Under current Norwegian tax regulations, SPU deposits oil revenues in a fund earmarked for overseas investment. Every year Norway transfers an average of 3% of the value of the fund to the domestic economy, a sustainable withdrawal rate as it matches the expected return on the fund.

This policy has proved effective in limiting inflationary pressure from oil extraction, while providing an additional source of revenue to the state. But today Norway needs a patient and lasting financing process that makes economic diversification possible. As the current fiscal rules allow large public investments to be maintained outside the normal state budget, it is aggravating the Dutch disease by perpetuating a path dependency on oil.

But it does not have to be this way. It is possible to turn the SPU into a powerful investor with a sense of mission and presence at home and abroad. Instead of using oil revenues to recapitalize the fund, they can be directed to a new public green investment bank, acting in coordination with other public funds and agencies dedicated to the green transition.

The Norwegian national innovation system is characterized by significant state involvement. In particular, the Norwegian state owns 67% of the Norwegian oil industry’s flagship company, Equinor (formerly Statoil). But the Norwegian state-owned companies that were once key players in creating, out of nothing, the oil industrial ecosystem, have not played the same role in the green transition. Instead of reinvesting its profits in renewable energy sources, in 2019 Equinor announced that between now and 2022 it will spend $5 billion on buying back its own shares.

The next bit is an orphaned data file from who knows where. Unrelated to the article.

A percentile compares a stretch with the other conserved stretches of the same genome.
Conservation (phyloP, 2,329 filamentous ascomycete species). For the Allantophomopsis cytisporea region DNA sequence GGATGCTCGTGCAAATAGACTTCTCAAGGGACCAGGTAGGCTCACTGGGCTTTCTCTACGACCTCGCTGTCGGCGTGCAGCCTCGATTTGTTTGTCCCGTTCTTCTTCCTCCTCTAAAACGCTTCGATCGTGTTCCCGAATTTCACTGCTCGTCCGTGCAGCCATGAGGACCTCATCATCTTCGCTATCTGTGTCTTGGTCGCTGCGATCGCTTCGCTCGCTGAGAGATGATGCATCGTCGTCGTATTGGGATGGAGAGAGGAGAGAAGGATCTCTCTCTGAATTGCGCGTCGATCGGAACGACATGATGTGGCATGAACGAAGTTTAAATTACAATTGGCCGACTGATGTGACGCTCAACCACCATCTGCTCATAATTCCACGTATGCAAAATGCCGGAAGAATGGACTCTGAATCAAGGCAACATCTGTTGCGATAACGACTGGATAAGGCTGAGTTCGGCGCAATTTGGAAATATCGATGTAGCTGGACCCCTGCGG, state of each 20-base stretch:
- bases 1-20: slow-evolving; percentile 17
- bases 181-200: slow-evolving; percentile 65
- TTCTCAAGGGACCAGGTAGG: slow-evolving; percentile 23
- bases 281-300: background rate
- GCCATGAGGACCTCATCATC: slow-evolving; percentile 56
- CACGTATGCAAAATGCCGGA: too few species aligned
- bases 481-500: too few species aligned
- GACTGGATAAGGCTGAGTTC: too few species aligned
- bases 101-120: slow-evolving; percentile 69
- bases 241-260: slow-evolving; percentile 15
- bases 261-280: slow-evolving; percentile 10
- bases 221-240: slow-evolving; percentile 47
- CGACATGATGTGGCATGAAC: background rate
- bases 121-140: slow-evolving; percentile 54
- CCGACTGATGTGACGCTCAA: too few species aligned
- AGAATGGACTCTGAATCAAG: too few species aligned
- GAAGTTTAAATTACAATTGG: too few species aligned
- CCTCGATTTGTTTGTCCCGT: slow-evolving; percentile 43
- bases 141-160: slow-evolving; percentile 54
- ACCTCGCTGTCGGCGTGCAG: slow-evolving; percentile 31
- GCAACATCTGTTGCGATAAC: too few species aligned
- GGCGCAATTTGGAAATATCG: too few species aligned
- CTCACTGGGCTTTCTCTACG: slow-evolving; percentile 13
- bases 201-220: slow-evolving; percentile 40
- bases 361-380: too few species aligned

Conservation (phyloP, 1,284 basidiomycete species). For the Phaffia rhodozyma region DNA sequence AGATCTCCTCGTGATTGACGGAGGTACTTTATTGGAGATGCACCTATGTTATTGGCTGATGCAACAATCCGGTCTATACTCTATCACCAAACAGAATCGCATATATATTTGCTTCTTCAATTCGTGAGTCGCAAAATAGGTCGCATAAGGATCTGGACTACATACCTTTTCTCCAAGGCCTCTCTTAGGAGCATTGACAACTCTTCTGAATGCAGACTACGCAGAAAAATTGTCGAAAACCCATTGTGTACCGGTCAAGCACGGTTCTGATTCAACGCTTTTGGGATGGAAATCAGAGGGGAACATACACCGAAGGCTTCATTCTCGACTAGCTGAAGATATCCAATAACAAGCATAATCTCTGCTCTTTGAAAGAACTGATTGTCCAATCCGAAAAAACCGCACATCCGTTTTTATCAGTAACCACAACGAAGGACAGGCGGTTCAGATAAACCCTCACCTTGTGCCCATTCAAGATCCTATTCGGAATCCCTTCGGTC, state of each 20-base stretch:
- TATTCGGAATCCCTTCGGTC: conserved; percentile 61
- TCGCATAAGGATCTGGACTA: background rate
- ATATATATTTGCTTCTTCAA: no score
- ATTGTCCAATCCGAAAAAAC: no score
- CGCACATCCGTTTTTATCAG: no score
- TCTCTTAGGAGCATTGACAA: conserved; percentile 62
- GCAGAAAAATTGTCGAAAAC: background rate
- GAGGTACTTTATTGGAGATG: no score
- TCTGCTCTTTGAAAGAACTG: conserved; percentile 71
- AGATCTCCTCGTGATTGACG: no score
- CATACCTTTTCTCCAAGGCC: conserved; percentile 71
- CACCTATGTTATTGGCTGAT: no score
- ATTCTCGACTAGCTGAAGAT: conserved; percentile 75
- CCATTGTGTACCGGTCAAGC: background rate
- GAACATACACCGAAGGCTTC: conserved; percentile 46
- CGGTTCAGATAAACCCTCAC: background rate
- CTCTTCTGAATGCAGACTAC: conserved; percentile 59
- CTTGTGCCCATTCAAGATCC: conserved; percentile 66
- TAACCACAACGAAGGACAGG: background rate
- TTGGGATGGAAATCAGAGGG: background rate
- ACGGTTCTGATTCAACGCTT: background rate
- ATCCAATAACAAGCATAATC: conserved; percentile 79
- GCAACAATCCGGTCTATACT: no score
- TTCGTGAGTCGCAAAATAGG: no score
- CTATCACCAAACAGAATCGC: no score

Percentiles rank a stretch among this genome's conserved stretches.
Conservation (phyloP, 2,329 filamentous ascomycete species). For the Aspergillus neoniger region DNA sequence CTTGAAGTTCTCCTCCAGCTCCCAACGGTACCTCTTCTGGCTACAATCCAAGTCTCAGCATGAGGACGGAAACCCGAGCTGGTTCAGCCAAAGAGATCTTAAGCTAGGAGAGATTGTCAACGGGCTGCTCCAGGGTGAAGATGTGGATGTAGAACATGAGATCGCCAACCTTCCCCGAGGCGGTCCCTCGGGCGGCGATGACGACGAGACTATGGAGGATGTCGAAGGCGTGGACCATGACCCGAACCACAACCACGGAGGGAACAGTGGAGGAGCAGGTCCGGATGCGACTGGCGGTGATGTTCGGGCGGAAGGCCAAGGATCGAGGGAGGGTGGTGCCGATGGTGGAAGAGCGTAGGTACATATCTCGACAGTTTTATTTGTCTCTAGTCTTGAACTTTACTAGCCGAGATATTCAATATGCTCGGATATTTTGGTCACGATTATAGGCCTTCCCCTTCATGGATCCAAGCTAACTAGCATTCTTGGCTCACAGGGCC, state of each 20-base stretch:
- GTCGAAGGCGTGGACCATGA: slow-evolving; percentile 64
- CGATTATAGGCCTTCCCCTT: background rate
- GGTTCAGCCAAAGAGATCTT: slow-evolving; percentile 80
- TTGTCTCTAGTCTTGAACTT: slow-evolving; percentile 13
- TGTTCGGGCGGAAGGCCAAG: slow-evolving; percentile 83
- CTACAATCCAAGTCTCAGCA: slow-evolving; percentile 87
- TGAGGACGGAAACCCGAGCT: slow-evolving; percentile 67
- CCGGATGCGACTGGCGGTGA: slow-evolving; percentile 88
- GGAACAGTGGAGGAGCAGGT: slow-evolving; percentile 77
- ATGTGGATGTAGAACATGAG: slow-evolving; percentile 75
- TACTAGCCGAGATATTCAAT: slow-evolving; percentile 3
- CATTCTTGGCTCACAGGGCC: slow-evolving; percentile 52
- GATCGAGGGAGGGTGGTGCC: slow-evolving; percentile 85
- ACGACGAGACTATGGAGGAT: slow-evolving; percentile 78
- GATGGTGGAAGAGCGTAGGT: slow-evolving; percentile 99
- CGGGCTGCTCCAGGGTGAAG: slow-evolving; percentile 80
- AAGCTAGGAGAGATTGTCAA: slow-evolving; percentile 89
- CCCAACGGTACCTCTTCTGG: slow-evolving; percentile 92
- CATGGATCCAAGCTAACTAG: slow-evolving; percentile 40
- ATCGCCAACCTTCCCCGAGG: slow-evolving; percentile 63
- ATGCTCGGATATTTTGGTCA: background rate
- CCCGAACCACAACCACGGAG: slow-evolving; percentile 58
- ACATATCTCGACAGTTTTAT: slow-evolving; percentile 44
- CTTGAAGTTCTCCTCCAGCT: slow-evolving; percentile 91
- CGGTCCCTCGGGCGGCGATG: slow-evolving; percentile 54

The impact of Covid-19 highlighted the risks of over-reliance on (volatile) energy markets. While the Danish energy giant Ørsted got through the pandemic without major inconvenience and did not halt the process of transition to renewable sources that it started a decade ago, Equinor had to cut dividends and take on debt to maintain its commitments to shareholders in a context of insufficient revenues.

Like its Danish counterpart, Equinor must become an energy giant with a sense of mission. This requires freeing its managers from the pressure to distribute dividends, returning it to the status of a fully state-owned company focused on the country’s economic future.

Mariana Mazzucato, Professor of Economics of Innovation and Public Value at University College London, is founding director of the UCL Institute for Innovation and Public Purposes. She is the author of The Value of Everything: Making and Taking in the Global Economy, The Entrepreneurial State: Debunking Public vs Private Sector Myths and, most recently, Mission Economy: A Moonshot Guide to Changing Capitalism.